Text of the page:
Q&A with DANIELLE FEINBERG

Entertainment

DANIELLE FEINBERG

 (Director of Photography – Lighting)

 began her career at Pixar Animation Studios in February 1997, and in the 18 years since then, she has worked on nine of Pixar’s feature films, including “A Bug’s Life,” “Toy Story 2” and “Monsters, Inc.,” as well as the Academy Award®-winning films “Finding Nemo,” “The Incredibles,” “Cars,” “Ratatouille,” “WALL•E” and “Brave.”

At the age of 23, Feinberg’s first role at Pixar was as lead render technical director on “A Bug’s Life.” She was in charge of a team of nine people—eight who were older than 23. Feinberg soon discovered her love for lighting because of the unique combination of technology and art.

Feinberg went on to work as a lighting artist on many of Pixar’s feature films, where she quickly moved up in the ranks – from master lighting artist on “Toy Story 2” and “Monsters, Inc.” to lead lighting artist on the “The Incredibles.” On “Finding Nemo,” Feinberg took on the role of ocean unit CG supervisor, where she was responsible for the teams creating the scenes in the depths of the ocean, the field of pink jellyfish and the rollercoaster ride with the turtles.

For “WALL•E,” Feinberg returned to lighting as the director of photography-lighting. She led a team of more than 30 lighting artists to design and execute the photo-real “filmic” look envisioned by the film’s director.

Feinberg also served as director of photography-lighting for “Brave.”

A native of Boulder, Colo., Feinberg’s love of combining computers and art began when she was 8 years old, and first programmed a Logo turtle to create images. This eventually led her to a Bachelor of Arts in computer science from Harvard University. Now, in addition to her Pixar work, she enjoys photographing the real world with its ornery, non-virtual light, and works with teenage girls, encouraging them to pursue math and science by demonstrating to them the same beautiful simplicity she found with the programmed art of the Logo turtle.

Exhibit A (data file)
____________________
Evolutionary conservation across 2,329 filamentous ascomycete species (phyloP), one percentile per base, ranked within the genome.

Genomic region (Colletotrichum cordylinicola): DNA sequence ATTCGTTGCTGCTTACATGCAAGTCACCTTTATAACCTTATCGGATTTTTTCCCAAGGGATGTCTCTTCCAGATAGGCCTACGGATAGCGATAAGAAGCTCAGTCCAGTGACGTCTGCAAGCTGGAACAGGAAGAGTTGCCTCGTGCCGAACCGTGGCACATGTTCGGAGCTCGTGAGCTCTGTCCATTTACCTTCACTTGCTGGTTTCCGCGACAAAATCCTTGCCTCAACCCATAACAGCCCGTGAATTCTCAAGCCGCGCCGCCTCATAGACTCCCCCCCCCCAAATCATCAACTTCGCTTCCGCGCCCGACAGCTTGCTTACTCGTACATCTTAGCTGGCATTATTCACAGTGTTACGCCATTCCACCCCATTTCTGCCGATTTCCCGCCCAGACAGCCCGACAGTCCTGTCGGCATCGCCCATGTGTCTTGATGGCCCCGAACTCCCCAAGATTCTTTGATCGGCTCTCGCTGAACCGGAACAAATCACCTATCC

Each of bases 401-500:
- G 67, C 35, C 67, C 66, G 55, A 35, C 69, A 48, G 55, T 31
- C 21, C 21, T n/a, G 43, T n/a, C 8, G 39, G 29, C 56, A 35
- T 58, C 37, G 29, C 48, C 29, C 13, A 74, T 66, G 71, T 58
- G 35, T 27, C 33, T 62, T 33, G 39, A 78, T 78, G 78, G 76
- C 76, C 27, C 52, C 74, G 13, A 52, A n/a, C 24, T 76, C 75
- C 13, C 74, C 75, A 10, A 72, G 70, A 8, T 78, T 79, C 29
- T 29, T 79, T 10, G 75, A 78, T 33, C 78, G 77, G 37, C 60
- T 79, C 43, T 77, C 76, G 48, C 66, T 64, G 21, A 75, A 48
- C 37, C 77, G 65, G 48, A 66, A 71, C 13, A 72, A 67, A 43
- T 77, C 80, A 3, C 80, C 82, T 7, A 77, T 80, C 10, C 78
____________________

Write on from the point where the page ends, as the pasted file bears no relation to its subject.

Q.What is the process in Pizar? in the movies, or your job.

A.When I got promoted to director for lighting, which was 2005 you start interviewing for the position but doesn’t mean you are out Pizar, you just help on other projects. When Coco came up,  you don’t get to hear a lot at the beginning, is a secret in the hallways whats happening. I knew it was the day of the dead, and I always been fascinating about this subject. Visually I couldn’t imagine a much cooler to work on, I interview for it and the enthusiasm may have shown, so that’s kind of we do it, being there for 21 years!

Q.Your passion, how you got in the lighting work?

A.I fell in love with the lighting art in Pixar and learned everything there!

Q.Now that you do this, Do you go around and look things and ask how I can recreate that?

A.Totally, because we are recreating stuff on the computer, we are using total real world physics. Because if you get that wrong we can pull the audience and will be a bad movie. I spend a lot of time observing the real world. When I’m deep in a movie I’m like talking to someone, been thinking your eye move to the right, you iris have more color, is like another voice in my head. There is that part of the brain working overthinking in those details.

Q.What do you think about “Coco” is being the first movie to have all latin voice cast?

A.I think is totally awesome, Pixar doesn’t shy of things like that, we are making a movie about Mexico we need all Latin speakers, and we didn’t go to get a big actor, we went to get the right cast, Latin actors, and actresses. And I guess that’s why I love Pixar, that’s what they care about and that’s the priorities they put on. I’m particularly proud of that in this movie.

Q. As far as lighting in animation how much crossover between animation and live action.

There are the same exact principles involved, in terms of I’m guarding the audience with the light, so you can look at the right thing and not at the shiny thing at the corner and I’m getting the character look appealing, the same an actress that needs the light. The difference is how we executed is different, our lights are invisible we can put lights anywhere we want.

Q. What was the biggest challenge of making COCO in terms of lighting?

A. Is a huge film, visually complex, and the land of the dead it was a designed problem, how is going to look like, it took a long time to get there. In the trailer, as you enter the land of the dead, when you see it, that shot has 7 million lights on it. It was a challenge!

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